# How do you use the chain rule to differentiate #y=(x^2+3)^4#?

Chain rule is:

We have:

We multiply these two results to get the final solution:

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The chain rule states that,

Multiply these results together to get,

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To differentiate ( y = (x^2 + 3)^4 ) using the chain rule, you first find the derivative of the outer function (in this case, ( u^4 )) with respect to ( u ), and then multiply it by the derivative of the inner function (in this case, ( x^2 + 3 )) with respect to ( x ). The derivative of ( u^4 ) is ( 4u^3 ), and the derivative of ( x^2 + 3 ) is ( 2x ). Therefore, the derivative of ( y ) with respect to ( x ) is ( 4(x^2 + 3)^3 \cdot 2x ).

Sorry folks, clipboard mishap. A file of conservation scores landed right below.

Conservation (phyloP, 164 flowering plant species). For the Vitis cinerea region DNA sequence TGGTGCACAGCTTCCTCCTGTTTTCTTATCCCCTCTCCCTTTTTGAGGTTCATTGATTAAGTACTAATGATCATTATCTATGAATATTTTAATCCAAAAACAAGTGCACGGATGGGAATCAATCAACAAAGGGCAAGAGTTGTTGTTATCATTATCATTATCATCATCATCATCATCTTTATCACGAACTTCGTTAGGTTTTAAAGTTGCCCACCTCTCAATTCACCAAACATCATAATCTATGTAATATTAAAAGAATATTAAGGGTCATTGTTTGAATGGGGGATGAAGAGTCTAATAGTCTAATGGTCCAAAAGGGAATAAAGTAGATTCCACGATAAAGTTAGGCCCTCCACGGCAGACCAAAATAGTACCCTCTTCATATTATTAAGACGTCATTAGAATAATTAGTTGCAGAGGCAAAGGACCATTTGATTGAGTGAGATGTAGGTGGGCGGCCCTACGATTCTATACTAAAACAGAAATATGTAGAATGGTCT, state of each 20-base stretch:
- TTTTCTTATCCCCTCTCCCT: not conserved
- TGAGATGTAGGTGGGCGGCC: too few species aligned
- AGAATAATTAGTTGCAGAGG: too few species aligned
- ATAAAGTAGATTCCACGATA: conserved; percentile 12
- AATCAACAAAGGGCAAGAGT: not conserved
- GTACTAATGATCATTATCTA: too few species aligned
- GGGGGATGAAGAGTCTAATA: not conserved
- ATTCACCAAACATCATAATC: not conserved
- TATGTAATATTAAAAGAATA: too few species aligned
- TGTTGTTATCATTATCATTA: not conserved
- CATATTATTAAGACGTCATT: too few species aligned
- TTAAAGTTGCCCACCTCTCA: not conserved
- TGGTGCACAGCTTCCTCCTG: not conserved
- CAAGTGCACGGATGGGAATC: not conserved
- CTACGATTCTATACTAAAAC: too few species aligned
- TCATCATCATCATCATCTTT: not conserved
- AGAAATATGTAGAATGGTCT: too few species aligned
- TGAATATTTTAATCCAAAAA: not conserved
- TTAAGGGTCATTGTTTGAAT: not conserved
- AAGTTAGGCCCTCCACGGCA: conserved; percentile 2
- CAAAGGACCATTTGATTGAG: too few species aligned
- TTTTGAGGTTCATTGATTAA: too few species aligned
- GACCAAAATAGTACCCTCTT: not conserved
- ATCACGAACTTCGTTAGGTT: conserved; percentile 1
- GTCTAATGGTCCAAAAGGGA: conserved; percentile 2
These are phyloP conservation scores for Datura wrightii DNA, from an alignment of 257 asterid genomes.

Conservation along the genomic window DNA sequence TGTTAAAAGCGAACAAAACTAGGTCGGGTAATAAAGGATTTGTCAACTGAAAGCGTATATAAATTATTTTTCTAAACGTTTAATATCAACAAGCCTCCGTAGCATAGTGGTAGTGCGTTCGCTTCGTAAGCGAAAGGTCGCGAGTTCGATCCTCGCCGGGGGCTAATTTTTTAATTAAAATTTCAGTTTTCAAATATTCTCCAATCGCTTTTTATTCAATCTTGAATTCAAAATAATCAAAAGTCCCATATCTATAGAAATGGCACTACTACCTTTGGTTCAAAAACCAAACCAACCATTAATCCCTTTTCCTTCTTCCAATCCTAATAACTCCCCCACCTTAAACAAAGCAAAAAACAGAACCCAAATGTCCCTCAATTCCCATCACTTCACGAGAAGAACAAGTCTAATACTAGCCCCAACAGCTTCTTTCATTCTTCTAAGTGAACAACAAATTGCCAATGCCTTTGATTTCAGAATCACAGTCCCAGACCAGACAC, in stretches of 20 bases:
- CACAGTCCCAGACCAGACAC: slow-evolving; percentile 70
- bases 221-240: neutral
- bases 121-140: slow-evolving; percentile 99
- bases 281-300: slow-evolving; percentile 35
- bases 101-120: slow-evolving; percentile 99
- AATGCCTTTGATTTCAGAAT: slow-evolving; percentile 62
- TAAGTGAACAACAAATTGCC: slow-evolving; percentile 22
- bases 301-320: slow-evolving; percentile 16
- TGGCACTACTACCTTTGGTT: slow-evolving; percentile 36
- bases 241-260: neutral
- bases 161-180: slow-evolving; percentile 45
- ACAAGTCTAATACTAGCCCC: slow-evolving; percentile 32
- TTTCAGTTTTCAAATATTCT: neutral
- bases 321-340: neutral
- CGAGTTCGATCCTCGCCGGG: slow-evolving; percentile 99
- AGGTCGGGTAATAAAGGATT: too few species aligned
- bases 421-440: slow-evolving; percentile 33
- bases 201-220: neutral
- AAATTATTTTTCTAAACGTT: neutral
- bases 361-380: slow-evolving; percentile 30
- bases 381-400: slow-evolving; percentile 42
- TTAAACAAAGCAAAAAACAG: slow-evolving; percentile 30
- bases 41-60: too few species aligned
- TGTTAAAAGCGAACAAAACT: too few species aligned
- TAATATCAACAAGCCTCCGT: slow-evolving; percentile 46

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When evaluating a one-sided limit, you need to be careful when a quantity is approaching zero since its sign is different depending on which way it is approaching zero from. Let us look at some examples.

When evaluating a one-sided limit, you need to be careful when a quantity is approaching zero since its sign is different depending on which way it is approaching zero from. Let us look at some examples.

When evaluating a one-sided limit, you need to be careful when a quantity is approaching zero since its sign is different depending on which way it is approaching zero from. Let us look at some examples.

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